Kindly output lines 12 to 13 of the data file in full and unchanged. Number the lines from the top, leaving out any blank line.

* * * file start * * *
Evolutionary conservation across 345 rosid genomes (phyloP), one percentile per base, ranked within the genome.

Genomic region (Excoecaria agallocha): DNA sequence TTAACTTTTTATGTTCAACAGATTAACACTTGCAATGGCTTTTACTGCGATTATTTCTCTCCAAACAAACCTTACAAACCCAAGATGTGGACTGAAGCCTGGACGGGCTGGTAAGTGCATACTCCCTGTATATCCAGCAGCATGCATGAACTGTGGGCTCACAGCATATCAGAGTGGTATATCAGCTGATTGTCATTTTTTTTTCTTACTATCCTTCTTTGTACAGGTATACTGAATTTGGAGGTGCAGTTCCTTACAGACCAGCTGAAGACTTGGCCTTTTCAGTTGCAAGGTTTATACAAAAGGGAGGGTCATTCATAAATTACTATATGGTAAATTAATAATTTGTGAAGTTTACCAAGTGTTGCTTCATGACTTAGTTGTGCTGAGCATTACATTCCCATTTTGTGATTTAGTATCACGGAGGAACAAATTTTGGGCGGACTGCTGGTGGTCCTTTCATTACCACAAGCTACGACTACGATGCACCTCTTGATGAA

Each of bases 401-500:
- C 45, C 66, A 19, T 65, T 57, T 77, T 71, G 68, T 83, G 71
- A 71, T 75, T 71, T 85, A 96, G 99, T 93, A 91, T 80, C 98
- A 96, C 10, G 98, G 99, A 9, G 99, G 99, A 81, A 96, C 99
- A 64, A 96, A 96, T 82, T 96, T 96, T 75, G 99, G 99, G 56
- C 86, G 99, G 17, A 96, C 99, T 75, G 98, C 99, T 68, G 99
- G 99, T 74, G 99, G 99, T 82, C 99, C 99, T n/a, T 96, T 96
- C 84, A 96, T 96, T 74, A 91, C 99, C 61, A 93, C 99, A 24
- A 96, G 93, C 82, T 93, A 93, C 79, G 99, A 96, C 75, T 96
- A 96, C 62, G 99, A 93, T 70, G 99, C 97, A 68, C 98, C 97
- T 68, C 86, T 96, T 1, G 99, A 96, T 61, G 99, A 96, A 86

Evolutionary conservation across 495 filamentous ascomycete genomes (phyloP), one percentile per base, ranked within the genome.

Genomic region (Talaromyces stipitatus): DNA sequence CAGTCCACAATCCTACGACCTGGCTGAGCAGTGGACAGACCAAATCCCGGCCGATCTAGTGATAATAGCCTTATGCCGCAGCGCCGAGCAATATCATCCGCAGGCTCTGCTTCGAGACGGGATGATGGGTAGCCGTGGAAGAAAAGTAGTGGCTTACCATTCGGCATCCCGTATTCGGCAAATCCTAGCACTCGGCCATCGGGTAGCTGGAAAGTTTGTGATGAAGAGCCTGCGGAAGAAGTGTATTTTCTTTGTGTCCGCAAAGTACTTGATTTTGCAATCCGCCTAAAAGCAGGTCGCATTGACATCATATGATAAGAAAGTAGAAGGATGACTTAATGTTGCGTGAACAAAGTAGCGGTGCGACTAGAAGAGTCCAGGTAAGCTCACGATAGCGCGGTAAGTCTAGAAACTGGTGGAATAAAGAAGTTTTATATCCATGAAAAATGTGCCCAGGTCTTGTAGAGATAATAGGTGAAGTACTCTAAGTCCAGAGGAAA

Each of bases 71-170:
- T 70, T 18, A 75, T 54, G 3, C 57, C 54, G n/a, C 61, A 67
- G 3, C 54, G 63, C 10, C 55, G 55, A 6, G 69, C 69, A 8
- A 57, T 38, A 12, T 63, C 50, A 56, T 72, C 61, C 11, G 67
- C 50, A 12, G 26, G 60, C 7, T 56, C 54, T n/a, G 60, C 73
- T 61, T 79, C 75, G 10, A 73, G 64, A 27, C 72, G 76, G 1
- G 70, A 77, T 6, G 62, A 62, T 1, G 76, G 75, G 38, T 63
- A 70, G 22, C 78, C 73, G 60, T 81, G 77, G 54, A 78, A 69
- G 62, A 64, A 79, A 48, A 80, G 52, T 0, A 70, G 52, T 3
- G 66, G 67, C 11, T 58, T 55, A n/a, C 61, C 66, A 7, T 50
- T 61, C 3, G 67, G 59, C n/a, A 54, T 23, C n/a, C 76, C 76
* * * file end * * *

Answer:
- A 96, C 62, G 99, A 93, T 70, G 99, C 97, A 68, C 98, C 97
- T 68, C 86, T 96, T 1, G 99, A 96, T 61, G 99, A 96, A 86